Our cover story in the current issue of The Independent explores how Maricopa County isn’t the only area where the Sheriff Dept. is accused of racial profiling and ICE has gone ahead with plans to activate Secure Communities – using those same officers as its “force multipliers.”
We report that the New York Police Department has a “Stop, Question and Frisk” program that has been show to disproportionately target Black and Latino residents.
Now New York City is on the verge of joining the controversial federal program that puts immigrants who come into contact with police at risk of deportation.
Here is an excerpt from the story:
Blacks and Latinos each make up about a quarter of the city’s population, but they account for more than 80 percent of stop-and frisk encounters. By comparison, Whites are about 45 percent of the city’s residents, but make up just 10 percent of the stops.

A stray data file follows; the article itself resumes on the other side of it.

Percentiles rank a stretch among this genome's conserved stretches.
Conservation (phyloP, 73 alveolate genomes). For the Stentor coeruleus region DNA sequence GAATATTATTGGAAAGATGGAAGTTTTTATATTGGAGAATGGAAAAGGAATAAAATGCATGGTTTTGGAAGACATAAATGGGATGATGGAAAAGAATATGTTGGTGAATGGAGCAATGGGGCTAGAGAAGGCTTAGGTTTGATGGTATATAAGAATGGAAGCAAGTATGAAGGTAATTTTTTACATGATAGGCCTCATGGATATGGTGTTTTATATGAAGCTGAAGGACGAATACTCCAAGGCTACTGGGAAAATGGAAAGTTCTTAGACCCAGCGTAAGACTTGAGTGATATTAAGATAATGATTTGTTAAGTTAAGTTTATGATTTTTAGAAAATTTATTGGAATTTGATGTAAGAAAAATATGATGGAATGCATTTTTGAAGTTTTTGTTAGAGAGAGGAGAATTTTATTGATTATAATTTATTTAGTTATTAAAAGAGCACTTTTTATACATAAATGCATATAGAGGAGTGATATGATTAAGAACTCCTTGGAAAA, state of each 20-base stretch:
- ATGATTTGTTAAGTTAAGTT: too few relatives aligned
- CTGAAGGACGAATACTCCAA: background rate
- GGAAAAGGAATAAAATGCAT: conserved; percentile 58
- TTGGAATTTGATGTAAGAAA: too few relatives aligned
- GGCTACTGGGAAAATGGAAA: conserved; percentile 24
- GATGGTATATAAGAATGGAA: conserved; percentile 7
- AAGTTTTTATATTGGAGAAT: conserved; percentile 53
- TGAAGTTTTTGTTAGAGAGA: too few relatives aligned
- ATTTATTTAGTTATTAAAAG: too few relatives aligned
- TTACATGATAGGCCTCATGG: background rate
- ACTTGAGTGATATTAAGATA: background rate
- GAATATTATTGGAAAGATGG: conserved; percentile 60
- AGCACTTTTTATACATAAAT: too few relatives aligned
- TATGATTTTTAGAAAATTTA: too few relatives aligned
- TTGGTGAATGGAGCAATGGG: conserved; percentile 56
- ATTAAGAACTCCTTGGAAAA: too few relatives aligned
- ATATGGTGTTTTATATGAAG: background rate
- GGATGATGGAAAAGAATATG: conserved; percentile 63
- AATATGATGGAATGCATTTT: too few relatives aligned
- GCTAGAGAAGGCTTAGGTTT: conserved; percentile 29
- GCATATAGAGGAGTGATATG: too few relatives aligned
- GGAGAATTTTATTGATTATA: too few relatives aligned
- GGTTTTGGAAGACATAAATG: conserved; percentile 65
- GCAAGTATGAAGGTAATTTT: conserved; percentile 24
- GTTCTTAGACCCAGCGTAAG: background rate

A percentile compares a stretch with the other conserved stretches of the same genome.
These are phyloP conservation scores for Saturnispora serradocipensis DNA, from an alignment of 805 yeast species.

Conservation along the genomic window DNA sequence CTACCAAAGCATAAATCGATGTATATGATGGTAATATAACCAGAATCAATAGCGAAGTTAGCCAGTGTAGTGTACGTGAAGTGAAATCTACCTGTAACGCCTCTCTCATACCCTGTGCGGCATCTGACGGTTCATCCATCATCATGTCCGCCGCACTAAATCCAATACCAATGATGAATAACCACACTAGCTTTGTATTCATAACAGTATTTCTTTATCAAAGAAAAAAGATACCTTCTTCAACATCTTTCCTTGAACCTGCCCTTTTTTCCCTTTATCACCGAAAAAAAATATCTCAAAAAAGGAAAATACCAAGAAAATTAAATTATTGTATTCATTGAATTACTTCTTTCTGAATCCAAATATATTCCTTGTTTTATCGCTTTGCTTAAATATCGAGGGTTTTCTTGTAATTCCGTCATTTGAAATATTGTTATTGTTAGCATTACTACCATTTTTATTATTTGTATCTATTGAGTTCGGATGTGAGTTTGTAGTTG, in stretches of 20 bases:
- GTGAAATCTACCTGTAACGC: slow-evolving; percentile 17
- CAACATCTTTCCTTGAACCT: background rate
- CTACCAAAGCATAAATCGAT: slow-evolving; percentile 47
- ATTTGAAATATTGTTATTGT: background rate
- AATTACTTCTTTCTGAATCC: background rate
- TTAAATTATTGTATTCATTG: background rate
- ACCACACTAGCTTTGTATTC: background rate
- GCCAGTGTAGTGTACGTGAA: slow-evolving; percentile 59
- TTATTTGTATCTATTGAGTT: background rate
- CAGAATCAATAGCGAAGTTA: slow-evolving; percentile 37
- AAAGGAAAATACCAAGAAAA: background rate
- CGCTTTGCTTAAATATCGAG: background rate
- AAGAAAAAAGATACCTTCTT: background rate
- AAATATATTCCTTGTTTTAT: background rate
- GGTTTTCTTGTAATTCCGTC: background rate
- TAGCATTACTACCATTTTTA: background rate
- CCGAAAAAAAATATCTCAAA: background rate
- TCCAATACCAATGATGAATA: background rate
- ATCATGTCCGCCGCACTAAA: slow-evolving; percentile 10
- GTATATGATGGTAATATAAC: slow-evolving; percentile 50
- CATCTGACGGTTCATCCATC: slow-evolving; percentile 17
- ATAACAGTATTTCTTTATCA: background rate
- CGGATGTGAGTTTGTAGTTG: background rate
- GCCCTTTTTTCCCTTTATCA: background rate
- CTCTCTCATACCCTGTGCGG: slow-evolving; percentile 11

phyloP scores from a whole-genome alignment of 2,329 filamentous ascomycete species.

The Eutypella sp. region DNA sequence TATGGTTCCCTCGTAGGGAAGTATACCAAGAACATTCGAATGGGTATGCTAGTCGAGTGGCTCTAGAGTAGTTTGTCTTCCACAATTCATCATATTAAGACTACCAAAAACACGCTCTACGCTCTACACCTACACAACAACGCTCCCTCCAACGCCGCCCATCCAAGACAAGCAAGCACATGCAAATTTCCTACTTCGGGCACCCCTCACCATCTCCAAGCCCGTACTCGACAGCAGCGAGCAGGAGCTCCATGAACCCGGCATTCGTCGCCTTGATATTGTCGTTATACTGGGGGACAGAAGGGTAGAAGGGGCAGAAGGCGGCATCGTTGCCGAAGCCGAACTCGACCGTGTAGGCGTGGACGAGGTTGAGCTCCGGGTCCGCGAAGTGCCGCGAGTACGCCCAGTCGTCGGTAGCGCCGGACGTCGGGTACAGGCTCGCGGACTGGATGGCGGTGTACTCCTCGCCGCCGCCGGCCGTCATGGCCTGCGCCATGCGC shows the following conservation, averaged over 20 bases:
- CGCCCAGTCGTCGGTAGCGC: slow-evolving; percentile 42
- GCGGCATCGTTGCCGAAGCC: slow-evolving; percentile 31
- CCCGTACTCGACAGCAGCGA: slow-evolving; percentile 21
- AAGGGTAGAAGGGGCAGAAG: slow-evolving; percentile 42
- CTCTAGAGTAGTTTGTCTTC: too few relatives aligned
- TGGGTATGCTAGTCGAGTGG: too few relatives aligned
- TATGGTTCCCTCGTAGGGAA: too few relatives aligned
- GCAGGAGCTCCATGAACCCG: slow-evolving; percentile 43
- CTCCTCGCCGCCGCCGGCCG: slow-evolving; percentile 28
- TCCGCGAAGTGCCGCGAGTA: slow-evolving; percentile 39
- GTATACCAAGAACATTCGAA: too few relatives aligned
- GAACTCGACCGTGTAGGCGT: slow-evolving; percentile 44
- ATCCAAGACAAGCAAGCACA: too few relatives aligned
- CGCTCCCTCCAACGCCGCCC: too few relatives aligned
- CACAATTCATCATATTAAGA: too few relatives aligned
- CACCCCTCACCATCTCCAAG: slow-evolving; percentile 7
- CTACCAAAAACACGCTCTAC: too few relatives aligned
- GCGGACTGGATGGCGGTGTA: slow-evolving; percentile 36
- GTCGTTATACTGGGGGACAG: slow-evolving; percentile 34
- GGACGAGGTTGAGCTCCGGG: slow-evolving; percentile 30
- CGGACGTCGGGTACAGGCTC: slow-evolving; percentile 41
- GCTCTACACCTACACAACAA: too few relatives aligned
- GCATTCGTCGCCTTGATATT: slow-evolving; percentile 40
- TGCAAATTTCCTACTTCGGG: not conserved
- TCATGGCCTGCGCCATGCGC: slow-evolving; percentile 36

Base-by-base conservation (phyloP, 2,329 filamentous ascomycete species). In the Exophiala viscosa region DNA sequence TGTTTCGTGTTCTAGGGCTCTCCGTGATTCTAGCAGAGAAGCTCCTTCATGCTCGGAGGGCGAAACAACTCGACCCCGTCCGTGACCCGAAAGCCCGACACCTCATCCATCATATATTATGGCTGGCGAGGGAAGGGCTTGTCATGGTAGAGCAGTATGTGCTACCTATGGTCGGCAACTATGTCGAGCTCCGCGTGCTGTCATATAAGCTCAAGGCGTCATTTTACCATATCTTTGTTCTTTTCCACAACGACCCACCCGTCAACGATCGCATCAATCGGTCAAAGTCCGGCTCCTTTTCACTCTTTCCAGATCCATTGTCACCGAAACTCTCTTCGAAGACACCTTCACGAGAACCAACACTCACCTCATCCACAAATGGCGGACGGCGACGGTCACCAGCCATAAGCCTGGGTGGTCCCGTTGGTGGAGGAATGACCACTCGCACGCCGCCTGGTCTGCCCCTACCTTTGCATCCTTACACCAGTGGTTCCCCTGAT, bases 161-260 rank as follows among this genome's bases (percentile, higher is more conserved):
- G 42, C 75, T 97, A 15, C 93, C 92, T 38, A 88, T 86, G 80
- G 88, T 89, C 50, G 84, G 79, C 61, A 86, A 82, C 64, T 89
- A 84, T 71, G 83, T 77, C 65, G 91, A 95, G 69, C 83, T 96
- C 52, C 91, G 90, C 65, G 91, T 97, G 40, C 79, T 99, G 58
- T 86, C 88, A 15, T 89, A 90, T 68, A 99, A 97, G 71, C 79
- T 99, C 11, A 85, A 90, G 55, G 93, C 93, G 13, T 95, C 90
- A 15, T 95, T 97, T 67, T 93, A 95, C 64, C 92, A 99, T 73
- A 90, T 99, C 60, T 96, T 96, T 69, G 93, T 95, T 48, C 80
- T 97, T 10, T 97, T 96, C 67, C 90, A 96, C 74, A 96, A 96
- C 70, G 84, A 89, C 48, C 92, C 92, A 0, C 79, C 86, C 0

“You have hundreds of thousands of New York City residents who are stopped for no other reason other than their national origin and their race,” said Sunita Patel. A staff attorney at the Center for Constitutional Rights, Patel is co-counsel on a lawsuit alleging that stop and frisks violate Fourth Amendment protections against unlawful search and seizure.
NYPD precincts where people are stopped and frisked most frequently are also home to large immigrant communities from the Caribbean, Latin America and Africa. They include Crown Heights, Bedford-Stuyvesant, Jackson Heights, East Harlem and the North Shore of Staten Island.
Now those subjected to racial profiling could be dragged into the deportation system.
“Secure Communities has the potential to create a real pipeline from basic police interaction to detention and removal,” said Patel.